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Training for neurodiverse individuals
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Why understanding neurodiversity and ensuring inclusion is essential

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Many employers understand that neurodiversity is highly valuable for business success but is L&D really doing enough to support these colleagues so they can reach their full potential?

23rd Mar 2022
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Labelling can be detrimental, but neurodiversity as a term can help explain variations in human processing such as attention, learning, sociability, and mood, leading to the diagnosis of conditions such as dyslexia, ADHD and autism, as well as many others.

More than 1% of us are on the autistic spectrum and 10% of us are dyslexic, 10% are dyspraxic and ADHD in the adult population is thought to be around 3%. Individuals with neurodiversity therefore represent a significant percentage of the working population, but these often-talented individuals still struggle to get good jobs, including in the learning and development sector. Over 80% of autistic adults are unemployed and 28% of the long-term unemployed are dyslexic. 

The unique set of skills neurodiverse workers may bring include innovation, analytical scrutiny, intuitive reasoning and resilience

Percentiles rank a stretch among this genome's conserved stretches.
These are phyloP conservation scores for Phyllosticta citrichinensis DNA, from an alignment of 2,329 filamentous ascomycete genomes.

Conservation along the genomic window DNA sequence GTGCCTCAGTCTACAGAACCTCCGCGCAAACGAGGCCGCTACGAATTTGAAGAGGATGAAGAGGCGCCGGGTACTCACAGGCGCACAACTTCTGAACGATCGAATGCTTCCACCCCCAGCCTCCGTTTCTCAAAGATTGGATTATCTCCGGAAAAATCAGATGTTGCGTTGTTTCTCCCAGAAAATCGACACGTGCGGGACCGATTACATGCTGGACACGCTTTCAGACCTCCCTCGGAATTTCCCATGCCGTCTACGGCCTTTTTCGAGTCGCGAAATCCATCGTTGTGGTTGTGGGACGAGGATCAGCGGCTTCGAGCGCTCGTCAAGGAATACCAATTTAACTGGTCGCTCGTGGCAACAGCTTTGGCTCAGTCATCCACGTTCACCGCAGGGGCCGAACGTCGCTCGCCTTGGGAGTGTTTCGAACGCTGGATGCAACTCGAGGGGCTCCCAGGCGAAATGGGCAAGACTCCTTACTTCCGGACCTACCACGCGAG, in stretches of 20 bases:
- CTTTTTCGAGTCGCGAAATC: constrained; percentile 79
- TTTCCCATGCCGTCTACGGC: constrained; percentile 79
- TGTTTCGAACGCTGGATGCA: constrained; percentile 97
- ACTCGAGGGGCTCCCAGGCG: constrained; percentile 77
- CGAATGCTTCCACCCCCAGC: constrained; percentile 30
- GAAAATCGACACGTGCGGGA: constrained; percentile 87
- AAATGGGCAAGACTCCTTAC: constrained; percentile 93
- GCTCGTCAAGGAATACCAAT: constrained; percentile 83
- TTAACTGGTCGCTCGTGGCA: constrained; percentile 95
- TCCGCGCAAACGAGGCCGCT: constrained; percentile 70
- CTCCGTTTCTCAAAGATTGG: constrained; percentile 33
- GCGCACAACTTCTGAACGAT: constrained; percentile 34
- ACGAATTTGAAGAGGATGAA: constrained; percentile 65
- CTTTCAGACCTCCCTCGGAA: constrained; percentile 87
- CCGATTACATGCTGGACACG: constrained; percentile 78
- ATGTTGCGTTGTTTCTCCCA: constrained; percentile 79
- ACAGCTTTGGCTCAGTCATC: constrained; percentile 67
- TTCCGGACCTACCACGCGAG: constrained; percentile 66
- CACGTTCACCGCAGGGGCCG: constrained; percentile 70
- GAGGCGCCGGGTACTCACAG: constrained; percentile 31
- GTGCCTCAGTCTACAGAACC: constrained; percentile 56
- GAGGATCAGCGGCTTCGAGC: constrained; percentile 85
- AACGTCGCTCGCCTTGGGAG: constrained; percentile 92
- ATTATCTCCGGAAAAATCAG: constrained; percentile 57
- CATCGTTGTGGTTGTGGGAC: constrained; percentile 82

Companies such as JP Morgan, EY, Google Cloud and SAP and many other big names actively search for neurodiverse talent. But as training and facilitating professionals, are we doing enough to harness and celebrate this talent pool?

The unique set of skills neurodiverse workers may bring include innovation, analytical scrutiny, intuitive reasoning and resilience. Being able to recognise, value, adjust to, support, learn and benefit from them will naturally lead to learning and development success because they come together to create a productive, healthier working environment. So how can we ensure better inclusivity of this talent?

Ten ways towards neurodiversity inclusivity

1. Challenge ‘the norm’

The ‘norm’ profile doesn’t always mean the best. Recognising biases is the first step to breaking down the barriers. Challenging the norms and respecting and valuing individual’s difference means desiring input from all sorts of talented workers who can bring different things to the table. Ultimately businesses that value neurodiversity appreciate other viewpoints, attitudes, original ideas, talents, strengths and innovative thinking. Neurodiverse talent is an opportunity, rather than a drain on resources or an extra hassle.

2. Drop ‘group think’

Innovation, creativity and a fresh perspective is good for business but without inclusion and diversity, a group may simply have the same mindset and goals. They will agree and collude rather than stretch the possibilities in thinking, ability and creativity.  Instead, be open to other’s ideas and share your own for interesting, productive and creative group collaboration and teamwork.

3. Create a support kit

This may comprise where to go for guidance and assistance and finding ways to share knowledge.  Having regular talks or posts on work forums about neurodiversity creates an environment that is welcoming to all.